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Finally, Food Safety Legislation Passes

The food safety legislation that was stalled at the end of November due to a tax glitch was unanimously approved by the Senate this past Sunday evening. The bill is now on its way to the House, where it is expected to pass. Once President Obama signs the legislation, the government will have the authority to set and enforce safety standards for food manufacturers and farmers. All whole and processed foods except meat, poultry and some egg products, which are regulated by the U.S. Department of Agriculture, will be affected.

The food safety measure was passed by the House more than year ago and then cleared the Senate three weeks ago by a vote of 73 to 25. However, a section in the Senate version appeared to violate a tax provision, thus nullifying the Senate vote.

House Democrats tried unsuccessfully to attach the food safety measure to a continuing resolution to fund the federal government, but that bill died after Republicans objected to earmarks  in the legislation.

Late Sunday, Senate Democrats were weighing whether to attach the food safety language to other measures expected to be brought to the Senate floor before the Christmas recess. But unexpectedly, Sen. Tom Coburn (R-Okla.) didn’t make good on his threats to filibuster any measure that included food safety, and the legislation passed.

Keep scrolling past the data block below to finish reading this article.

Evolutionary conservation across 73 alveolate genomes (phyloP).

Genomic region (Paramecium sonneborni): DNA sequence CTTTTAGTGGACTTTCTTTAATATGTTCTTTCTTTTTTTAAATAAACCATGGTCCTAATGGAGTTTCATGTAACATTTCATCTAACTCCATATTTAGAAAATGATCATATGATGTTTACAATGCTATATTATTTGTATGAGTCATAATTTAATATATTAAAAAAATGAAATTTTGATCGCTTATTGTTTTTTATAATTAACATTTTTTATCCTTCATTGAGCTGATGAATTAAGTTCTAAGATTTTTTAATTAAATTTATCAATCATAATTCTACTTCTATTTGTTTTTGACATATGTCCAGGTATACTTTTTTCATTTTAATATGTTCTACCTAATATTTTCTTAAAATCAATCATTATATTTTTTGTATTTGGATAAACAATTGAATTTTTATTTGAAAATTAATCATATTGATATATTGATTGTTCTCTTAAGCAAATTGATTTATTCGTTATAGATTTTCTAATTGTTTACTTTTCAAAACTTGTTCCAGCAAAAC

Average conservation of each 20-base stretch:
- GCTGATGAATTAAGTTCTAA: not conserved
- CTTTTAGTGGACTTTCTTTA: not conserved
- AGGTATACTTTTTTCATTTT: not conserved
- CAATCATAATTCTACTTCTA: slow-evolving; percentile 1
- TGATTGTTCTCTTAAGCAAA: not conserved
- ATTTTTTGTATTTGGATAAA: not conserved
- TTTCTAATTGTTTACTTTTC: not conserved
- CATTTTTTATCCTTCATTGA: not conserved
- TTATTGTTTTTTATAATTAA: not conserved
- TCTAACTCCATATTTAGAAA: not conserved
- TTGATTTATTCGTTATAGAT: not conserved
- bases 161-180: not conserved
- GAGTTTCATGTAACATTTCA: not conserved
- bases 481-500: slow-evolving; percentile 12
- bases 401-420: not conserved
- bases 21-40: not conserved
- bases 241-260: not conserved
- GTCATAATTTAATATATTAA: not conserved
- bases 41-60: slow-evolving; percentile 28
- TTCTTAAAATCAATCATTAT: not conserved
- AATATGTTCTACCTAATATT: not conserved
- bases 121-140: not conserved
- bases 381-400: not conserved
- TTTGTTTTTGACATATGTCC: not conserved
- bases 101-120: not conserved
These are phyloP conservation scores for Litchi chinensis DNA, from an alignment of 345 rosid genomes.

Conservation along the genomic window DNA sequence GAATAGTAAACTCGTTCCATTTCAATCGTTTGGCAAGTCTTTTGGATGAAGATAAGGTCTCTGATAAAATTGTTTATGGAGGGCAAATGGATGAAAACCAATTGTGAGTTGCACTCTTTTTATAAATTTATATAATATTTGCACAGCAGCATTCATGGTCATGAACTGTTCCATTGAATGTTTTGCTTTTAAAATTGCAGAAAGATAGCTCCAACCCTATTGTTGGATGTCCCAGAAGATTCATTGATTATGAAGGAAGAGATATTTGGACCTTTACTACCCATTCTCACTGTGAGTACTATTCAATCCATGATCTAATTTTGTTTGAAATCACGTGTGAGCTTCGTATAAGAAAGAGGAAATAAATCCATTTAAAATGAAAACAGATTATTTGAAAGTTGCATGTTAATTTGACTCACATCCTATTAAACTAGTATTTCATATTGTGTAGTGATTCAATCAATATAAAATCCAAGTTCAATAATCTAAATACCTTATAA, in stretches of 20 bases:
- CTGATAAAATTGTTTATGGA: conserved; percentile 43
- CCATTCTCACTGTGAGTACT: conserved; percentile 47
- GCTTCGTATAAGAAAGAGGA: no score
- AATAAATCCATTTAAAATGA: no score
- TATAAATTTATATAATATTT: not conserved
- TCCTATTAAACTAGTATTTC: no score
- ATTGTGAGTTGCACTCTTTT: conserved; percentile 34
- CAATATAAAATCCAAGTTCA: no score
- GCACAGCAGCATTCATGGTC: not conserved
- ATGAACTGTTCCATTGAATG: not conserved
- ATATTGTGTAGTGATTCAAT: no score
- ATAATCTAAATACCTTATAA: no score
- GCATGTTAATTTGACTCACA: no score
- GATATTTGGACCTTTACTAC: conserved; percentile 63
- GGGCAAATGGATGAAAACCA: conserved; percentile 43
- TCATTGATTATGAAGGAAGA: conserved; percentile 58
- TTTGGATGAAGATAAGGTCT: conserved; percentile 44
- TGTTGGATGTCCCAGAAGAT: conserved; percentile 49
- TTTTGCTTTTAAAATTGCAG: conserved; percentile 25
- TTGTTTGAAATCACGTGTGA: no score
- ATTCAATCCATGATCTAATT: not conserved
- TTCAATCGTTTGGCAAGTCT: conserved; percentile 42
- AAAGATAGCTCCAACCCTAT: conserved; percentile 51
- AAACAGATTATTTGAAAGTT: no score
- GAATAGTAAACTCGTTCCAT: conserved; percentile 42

Instead of using government inspectors to uncover food contamination, the food safety legislation requires manufacturers and farmers to put into place a system to track and trace food products, ideally to prevent contamination and allow for quick recall. This tracking system will provide data available to the FDA for inspection. Additionally, the bill requires importers to verify that products grown and processed overseas meet U.S. safety standards.

The bill is expected to cost $1.4 billion over the next four years, including the expense of hiring 2,000 new FDA inspectors. However, it can save lives and prevent sickness due to contaminated food products, and save businesses billions of dollars in lost sales and recall expenses.

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